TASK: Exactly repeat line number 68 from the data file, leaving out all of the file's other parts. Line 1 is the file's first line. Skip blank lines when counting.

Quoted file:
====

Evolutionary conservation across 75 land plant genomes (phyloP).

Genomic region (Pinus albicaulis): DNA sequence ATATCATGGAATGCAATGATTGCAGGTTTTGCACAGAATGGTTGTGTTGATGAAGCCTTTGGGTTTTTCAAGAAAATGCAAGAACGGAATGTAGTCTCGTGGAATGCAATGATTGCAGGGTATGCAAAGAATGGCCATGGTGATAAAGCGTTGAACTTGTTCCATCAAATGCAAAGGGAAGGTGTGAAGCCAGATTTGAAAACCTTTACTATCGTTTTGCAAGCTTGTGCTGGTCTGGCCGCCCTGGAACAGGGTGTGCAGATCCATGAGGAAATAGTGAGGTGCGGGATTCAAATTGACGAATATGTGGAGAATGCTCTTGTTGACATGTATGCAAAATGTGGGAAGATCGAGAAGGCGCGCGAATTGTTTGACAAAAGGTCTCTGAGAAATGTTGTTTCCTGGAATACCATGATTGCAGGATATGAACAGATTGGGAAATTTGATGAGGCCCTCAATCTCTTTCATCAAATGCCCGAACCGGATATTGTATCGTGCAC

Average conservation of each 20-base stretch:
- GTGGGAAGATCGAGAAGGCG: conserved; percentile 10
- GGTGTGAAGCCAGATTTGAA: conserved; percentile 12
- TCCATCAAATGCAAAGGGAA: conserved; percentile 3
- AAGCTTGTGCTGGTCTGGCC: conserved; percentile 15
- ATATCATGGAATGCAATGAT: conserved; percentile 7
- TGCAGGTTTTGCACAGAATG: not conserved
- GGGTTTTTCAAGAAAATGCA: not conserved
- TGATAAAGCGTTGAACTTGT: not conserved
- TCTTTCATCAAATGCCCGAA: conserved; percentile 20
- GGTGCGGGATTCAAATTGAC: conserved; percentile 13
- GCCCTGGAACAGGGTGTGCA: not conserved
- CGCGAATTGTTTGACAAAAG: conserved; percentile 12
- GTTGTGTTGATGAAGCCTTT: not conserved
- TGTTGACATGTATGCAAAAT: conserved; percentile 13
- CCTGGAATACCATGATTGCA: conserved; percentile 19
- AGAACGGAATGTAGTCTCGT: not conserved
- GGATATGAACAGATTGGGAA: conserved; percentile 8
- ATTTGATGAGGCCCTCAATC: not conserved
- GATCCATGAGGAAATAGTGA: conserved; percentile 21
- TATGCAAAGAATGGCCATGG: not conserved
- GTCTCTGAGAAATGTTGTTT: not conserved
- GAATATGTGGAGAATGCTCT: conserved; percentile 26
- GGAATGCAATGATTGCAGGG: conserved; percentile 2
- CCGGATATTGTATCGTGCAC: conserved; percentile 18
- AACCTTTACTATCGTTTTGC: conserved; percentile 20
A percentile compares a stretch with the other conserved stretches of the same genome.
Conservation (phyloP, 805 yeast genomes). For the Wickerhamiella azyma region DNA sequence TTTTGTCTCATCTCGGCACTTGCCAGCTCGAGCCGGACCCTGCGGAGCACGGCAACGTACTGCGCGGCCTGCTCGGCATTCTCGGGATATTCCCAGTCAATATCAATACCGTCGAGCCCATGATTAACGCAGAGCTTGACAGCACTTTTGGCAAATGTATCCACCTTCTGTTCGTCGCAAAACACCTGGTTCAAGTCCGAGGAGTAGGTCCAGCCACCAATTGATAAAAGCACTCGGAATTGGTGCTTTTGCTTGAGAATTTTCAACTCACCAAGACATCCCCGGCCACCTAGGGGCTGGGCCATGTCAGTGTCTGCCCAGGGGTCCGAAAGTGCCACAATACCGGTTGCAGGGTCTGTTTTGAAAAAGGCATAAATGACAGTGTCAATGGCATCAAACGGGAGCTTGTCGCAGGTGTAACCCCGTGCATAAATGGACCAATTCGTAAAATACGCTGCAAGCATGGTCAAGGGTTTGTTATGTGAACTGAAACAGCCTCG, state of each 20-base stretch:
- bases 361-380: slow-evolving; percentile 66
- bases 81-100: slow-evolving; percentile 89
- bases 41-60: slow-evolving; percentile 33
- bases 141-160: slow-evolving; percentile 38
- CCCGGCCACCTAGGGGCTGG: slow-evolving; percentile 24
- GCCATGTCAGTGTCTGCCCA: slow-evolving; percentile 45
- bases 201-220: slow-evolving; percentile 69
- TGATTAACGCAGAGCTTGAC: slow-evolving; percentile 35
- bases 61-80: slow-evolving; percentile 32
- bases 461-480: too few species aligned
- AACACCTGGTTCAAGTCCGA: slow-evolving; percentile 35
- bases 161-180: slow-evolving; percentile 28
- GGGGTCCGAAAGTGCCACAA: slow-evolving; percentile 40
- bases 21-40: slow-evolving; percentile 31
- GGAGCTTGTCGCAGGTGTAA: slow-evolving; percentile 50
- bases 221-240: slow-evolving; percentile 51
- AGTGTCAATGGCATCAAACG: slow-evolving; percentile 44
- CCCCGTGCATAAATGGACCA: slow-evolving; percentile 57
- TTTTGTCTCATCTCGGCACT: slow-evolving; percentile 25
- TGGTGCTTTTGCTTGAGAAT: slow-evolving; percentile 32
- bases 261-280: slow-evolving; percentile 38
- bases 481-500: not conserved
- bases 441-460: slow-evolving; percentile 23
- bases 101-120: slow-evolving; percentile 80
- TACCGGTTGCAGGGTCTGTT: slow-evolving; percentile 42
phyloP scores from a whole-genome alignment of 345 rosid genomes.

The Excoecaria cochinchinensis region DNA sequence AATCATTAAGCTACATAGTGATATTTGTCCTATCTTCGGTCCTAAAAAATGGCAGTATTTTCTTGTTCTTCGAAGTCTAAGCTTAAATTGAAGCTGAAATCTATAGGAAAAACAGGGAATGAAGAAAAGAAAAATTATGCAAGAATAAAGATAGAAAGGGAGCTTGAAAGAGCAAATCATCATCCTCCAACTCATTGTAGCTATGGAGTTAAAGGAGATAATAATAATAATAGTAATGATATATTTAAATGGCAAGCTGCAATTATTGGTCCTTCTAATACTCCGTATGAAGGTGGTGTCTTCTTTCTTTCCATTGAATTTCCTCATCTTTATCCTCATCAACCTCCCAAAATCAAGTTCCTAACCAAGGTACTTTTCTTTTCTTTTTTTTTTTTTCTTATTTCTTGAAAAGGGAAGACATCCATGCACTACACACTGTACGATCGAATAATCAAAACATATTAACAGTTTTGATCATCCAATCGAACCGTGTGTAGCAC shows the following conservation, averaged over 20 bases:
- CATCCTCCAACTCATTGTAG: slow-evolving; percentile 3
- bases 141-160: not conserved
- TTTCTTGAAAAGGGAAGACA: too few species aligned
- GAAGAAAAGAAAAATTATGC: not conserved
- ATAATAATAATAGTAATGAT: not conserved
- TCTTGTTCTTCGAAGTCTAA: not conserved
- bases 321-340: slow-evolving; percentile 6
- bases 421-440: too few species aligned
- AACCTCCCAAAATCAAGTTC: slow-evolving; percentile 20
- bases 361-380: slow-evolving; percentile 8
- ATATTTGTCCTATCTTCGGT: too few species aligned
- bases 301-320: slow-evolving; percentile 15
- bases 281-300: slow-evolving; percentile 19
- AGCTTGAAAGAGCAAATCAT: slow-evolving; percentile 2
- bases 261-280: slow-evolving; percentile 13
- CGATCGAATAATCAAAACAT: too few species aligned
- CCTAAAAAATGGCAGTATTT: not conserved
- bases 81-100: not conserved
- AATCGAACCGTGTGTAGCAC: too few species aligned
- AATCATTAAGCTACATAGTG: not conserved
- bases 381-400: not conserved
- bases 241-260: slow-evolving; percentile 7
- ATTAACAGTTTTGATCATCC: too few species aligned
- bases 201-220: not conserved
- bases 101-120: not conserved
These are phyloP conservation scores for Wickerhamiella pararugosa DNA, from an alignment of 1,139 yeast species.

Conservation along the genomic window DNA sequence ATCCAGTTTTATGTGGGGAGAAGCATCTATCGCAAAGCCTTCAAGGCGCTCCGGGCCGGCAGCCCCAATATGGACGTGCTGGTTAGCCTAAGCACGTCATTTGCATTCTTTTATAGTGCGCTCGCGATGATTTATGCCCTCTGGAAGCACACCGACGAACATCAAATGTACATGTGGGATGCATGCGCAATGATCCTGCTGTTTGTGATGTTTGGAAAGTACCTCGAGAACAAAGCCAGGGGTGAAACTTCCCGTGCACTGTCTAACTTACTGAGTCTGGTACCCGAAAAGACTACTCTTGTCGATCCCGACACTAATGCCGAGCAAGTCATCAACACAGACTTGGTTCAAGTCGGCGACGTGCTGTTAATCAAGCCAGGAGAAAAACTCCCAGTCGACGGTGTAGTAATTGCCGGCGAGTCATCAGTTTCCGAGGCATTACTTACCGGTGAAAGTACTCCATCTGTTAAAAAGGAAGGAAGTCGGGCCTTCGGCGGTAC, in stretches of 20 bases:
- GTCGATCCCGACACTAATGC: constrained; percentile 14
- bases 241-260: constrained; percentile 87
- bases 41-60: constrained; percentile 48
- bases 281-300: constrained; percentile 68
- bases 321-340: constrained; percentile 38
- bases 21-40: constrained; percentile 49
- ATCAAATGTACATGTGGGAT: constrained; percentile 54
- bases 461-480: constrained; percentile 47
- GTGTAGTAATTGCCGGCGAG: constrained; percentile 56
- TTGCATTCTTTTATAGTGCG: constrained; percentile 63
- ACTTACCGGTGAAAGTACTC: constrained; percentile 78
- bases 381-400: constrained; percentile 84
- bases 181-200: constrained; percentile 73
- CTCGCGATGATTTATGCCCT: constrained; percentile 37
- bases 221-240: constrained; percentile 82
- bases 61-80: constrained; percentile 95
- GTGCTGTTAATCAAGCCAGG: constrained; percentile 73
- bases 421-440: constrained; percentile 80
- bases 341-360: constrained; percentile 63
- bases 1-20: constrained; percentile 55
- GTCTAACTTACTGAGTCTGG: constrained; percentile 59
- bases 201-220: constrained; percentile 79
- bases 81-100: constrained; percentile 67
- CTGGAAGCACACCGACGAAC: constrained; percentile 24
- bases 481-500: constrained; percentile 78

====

- ATATTTGTCCTATCTTCGGT: too few species aligned